In the company of heroes
That song is so much more poignant now that I have spent another summer here in Mesopotamia. The climate here is like nothing most Americans have ever seen, let alone imagined. The sun rises at 0600 or so and the first thing you notice in the light is the amount of dust in the air. You can tell whether it will be hell to breathe or if the heat is your only elemental enemy of the day. The sun rises into the sky like an orange disk, then yellow, then white hot as 0900 approaches. The tempature in the summer rarely dips below 80 degrees at night, and as the sun climbs, the mercury in the thermometer chases after as if the the sun and the tempature are in some macabre race. By 1030 the tempature is already hitting 105 degrees, by noon 115 is in sight and by 1400, we have hit our usual summit of 120-125 degrees. It remains that tempature until about 1900 when night blessedly falls over the FOB and the scorching sun is no longer there to torment us. There hasn't been a cloud in the sky in 3 months and we are still another month or two from an actual raindrop or two. Just another 45 days or so of the merciless yellow orb and the blast furnance it creates day after day.
People often ask what it feels like, of course I am happy to tell them what it's like. Imagine standing in front of your stove, turn it up to 130 degrees, now get inside of it, take your hair dryer and put it on full blast in your face. Don't forget to take a 500 watt light bulb and have it reflect off of sand colored surfaces into your eyes, no matter which diection you turn. For variety throw some talcum powder quality dust in your face. To complete the effect put on a 25 pound torso encompassing ceramic and syntehtic vest, add an 8 pound ceramic helmet, a T-shirt, long sleeve tunic, full length pants, wool socks and boots. Now imagine doing that everyday for 7 months, which is about the equivalent of the Iraqi summer. 130,000 men and women do it every single day, they don't do it for money, they don't do it for fame, they do it because they believe in something. They believe in an idea, an idea that America has a responsibility to do what we can to fight hatred, oppression and evil. We are a blessed nation to have so many give so much for so little in return. I am inspired everyday I am with them.
They come from everywhere and nowhere, little towns, our largest cities, and countries near and far. They joined for many reasons, money, adventure, education, and patriotism. But ponder this; On September 11th, 2005 it will have been four years since 9/11, most military enlistments are 4 years in length for the initial term. That means that the men and women in uniform today (a majority of them) are here because they want to be. They are here to fight and to win, the
Throughout our history we have been a nation of rejects and castoffs. We as a people are the ones the rest of the world tried to persecute, or the ones that wanted more than the rigid social castes of much of the globe, or we were daydreamers and adventurers. We found all that we wanted and more in America, we found a land where birth did not equal status, where a poor man could become rich if he worked hard and was a little lucky, and we were a land where one's belief's didn't matter. The heart of a man or woman was judged by the actions of that person. You find that spirit in the Army today(the branch I am most familiar with), I have seen Russian boys and Nigerian girls transform from castoffs of the Old world into models of American character. I met a young man from Lebanon that joined the U.S. Army after 9/11 because he could not understand the level of evil it took to attack the beacon that is America. In my travels I have met men and women that believed so greatly in our country they were willing to risk their lives just to be one of us. I have never been prouder to be an American as when I am in their company, yet at the same time, I feel a small amount of despair. The despair is in the fact that so few of our own young people are willing to put their life on the line for liberty and freedom. We still have enough that are willing to do their duty for our nation, but it still troubles me.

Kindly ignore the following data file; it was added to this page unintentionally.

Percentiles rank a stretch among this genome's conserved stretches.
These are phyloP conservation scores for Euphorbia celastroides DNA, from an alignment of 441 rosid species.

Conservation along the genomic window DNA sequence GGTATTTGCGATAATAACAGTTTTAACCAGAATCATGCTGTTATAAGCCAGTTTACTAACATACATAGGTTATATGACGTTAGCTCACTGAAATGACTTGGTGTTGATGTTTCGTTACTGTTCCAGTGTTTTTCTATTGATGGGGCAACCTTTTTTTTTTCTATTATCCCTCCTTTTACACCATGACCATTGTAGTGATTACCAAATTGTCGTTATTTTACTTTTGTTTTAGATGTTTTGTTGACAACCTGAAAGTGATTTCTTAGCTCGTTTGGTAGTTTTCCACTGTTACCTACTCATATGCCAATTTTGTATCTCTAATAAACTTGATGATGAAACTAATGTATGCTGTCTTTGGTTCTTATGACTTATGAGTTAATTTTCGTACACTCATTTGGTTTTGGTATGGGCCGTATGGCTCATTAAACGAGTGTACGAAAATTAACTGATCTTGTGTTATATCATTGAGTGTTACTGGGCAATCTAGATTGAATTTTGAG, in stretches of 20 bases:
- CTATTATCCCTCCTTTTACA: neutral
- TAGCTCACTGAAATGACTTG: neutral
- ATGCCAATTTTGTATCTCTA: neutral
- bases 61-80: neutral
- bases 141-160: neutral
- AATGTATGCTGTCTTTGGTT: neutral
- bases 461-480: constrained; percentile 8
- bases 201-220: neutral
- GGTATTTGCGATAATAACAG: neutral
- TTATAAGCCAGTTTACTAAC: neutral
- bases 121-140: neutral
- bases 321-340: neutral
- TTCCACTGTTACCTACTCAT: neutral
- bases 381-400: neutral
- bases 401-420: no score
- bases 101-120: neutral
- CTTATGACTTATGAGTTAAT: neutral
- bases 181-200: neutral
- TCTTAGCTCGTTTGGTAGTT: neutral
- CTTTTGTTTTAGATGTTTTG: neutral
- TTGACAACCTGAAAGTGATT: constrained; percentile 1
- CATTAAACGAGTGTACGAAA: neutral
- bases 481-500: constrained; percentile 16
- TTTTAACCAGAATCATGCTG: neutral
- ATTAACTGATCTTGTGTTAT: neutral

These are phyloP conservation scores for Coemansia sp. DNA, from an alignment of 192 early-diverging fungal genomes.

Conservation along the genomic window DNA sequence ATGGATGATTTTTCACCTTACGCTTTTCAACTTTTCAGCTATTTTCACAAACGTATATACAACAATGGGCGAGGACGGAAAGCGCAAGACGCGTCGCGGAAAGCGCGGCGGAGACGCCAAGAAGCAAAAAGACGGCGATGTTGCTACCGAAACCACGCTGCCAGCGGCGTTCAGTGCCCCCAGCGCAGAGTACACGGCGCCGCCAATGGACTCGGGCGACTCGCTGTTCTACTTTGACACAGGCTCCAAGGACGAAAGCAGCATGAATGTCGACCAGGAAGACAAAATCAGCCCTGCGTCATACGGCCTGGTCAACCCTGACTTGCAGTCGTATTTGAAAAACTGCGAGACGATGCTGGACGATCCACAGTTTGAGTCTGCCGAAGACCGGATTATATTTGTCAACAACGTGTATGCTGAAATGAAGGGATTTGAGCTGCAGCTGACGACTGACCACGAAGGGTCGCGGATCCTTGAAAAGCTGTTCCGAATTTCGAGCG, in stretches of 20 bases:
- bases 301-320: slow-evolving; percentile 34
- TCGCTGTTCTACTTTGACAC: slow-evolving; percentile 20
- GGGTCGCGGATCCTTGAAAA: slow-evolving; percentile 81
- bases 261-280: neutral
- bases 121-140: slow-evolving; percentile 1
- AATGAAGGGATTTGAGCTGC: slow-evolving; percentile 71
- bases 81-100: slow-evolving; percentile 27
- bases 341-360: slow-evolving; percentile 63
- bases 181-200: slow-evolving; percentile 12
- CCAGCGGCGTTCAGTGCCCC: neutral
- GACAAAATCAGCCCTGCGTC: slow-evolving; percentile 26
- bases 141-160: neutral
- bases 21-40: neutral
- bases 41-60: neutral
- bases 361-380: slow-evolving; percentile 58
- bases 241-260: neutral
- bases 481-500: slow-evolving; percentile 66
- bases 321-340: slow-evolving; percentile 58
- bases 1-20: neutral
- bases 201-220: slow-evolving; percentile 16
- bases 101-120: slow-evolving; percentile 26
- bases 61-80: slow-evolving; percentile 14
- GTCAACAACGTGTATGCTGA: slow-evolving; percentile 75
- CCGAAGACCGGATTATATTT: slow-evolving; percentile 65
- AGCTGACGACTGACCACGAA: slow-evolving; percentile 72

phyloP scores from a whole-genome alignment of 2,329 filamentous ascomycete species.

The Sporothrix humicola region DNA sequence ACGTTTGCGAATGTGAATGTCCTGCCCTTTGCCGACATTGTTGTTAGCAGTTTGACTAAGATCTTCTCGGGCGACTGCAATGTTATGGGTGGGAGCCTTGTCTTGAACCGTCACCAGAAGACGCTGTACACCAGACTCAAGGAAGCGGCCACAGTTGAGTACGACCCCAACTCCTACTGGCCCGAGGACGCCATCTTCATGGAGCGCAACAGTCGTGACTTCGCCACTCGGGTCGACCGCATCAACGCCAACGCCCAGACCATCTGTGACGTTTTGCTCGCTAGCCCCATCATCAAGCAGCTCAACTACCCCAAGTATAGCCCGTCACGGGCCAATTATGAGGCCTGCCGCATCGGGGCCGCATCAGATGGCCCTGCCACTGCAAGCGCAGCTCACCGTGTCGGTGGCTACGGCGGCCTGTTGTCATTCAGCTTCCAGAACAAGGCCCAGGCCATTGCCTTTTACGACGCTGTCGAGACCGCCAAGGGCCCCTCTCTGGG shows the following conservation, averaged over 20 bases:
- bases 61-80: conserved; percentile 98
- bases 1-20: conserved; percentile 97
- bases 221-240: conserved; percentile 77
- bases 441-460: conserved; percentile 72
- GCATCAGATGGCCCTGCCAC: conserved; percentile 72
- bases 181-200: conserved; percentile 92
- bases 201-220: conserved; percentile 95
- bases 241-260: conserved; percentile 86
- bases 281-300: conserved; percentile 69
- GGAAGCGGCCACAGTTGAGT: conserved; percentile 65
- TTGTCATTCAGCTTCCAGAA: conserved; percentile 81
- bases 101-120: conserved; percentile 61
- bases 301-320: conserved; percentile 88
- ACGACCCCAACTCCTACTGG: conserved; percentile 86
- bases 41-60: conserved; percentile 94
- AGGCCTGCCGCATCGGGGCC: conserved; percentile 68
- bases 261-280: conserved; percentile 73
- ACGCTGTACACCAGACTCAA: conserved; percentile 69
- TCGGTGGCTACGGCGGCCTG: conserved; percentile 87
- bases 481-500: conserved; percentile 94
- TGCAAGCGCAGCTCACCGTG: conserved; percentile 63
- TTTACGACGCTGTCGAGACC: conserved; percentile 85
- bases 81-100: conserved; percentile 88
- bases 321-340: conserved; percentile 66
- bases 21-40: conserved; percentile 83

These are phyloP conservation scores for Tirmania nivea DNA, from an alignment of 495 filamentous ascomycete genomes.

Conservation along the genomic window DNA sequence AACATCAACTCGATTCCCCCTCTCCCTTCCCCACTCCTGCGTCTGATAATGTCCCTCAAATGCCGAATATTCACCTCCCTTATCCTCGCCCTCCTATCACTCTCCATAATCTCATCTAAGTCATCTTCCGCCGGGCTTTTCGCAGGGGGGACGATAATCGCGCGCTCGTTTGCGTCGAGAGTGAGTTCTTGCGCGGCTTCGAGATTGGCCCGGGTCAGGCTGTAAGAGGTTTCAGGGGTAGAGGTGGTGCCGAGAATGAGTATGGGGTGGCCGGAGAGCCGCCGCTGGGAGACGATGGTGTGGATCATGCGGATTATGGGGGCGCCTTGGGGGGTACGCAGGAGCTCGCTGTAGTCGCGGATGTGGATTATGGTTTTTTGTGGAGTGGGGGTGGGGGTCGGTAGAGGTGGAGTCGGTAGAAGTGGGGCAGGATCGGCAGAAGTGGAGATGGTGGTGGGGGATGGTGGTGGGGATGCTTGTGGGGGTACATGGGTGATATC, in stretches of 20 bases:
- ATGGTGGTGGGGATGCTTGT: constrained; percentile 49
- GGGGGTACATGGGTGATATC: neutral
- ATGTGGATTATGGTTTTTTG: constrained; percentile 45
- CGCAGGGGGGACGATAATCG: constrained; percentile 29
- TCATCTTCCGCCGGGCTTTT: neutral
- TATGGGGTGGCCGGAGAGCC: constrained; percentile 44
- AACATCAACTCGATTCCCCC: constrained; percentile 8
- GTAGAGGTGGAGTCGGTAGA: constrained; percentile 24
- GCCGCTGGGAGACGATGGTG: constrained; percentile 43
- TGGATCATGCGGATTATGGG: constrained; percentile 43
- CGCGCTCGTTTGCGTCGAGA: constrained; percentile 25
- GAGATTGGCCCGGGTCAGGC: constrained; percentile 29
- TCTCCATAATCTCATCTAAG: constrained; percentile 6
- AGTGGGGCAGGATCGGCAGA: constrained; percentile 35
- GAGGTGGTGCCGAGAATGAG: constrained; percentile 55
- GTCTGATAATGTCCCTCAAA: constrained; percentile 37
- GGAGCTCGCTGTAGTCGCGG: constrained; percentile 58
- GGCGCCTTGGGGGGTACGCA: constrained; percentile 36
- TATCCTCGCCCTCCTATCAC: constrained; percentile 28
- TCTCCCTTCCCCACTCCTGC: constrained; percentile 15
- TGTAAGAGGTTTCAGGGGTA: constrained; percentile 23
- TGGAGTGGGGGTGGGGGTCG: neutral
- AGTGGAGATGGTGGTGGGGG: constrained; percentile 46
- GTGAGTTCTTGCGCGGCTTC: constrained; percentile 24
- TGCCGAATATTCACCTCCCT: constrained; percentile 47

I have spent nearly a year in Iraq in my three tours here, and my spirits are always buoyed by watching my countrymen and potential countrymen at work and at play. They go out everyday and face mortal peril, they go out and have to confront the evil of our time, they go out and see friends killed or maimed for life. They do that and still they smile much more than they scowl, they show love and compassion to the Iraqi people instead of fear and hatred. They still believe in the mission even after nearly 1900 of them have been cut down in the sands of Mesopotamia. Being here with them reinforces my beliefs in humanity and my idealism, with brave and selfless men and women such as these, anything is possible. The fires of human passions are often at their hottest in war, the fires of evil seek to scorch and destroy all that is good, in our men and women I see the fires of righteousness in action. Good done for the sake of good, selflessness for the sake of your brothers and sisters in arms, sacrifice in the name of love, and honor in a battle against those without honor. I truly have been blessed these last 2 and 1/2 years, I have lived in the company of heroes. Heroes of America, heroes to the downtrodden and dispossessed, heroes to the persecuted and brutalized, heroes descended from the peoples of every nation under heaven.